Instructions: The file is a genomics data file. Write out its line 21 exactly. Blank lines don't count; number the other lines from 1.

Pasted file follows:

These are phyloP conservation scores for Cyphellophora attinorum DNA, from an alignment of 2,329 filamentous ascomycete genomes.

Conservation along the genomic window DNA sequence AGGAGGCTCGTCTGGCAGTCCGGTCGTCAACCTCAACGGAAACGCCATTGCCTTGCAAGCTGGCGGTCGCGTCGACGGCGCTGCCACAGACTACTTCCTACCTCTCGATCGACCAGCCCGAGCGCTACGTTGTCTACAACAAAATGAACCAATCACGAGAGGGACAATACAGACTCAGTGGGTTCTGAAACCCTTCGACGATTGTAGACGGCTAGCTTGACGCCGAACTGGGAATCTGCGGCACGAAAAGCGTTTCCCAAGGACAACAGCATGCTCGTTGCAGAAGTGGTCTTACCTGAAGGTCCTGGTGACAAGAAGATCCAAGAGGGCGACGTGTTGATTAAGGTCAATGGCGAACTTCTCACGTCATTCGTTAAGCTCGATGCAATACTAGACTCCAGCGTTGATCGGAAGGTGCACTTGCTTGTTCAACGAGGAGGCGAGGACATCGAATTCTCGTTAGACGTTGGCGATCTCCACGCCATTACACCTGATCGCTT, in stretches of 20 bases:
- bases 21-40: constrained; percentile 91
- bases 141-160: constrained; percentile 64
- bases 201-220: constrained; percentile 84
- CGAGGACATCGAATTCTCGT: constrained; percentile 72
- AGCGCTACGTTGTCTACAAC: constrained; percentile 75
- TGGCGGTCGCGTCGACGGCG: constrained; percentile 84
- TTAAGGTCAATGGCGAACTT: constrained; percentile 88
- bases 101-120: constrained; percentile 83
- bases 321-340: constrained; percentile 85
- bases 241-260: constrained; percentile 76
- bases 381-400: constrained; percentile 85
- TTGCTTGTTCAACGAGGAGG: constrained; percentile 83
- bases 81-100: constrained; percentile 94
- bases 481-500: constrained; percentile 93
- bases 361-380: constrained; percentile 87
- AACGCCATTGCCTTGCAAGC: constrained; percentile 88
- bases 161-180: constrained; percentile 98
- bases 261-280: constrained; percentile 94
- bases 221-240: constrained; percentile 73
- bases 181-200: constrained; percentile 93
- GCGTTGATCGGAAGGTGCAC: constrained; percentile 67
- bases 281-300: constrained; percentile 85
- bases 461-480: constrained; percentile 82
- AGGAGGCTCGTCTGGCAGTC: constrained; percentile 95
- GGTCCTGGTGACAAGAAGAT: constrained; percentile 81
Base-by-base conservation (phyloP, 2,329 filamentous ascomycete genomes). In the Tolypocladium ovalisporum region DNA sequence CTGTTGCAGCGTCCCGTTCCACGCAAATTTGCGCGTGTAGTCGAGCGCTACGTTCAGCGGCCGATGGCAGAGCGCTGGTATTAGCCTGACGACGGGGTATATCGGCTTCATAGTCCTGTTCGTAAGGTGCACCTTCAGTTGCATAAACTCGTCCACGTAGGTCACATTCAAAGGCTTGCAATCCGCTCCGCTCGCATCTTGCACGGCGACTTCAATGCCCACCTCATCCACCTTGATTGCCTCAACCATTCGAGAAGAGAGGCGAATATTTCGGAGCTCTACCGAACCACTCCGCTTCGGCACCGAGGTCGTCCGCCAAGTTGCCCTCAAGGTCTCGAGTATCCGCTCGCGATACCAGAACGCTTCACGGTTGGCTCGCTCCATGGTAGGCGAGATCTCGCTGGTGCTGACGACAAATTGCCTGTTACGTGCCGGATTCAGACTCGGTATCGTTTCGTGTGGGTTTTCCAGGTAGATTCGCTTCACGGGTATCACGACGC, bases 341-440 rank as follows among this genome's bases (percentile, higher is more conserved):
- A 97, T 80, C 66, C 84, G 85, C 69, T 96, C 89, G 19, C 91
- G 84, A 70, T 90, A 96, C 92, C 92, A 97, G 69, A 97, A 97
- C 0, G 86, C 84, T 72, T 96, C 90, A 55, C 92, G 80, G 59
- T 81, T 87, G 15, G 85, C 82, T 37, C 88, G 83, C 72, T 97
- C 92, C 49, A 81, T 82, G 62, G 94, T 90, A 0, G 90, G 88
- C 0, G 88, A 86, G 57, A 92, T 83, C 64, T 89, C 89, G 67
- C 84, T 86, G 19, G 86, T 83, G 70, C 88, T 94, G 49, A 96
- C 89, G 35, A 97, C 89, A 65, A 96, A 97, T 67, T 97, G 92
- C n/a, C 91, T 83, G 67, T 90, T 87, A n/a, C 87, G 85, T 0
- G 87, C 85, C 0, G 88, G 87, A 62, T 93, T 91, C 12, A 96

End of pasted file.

- bases 221-240: constrained; percentile 73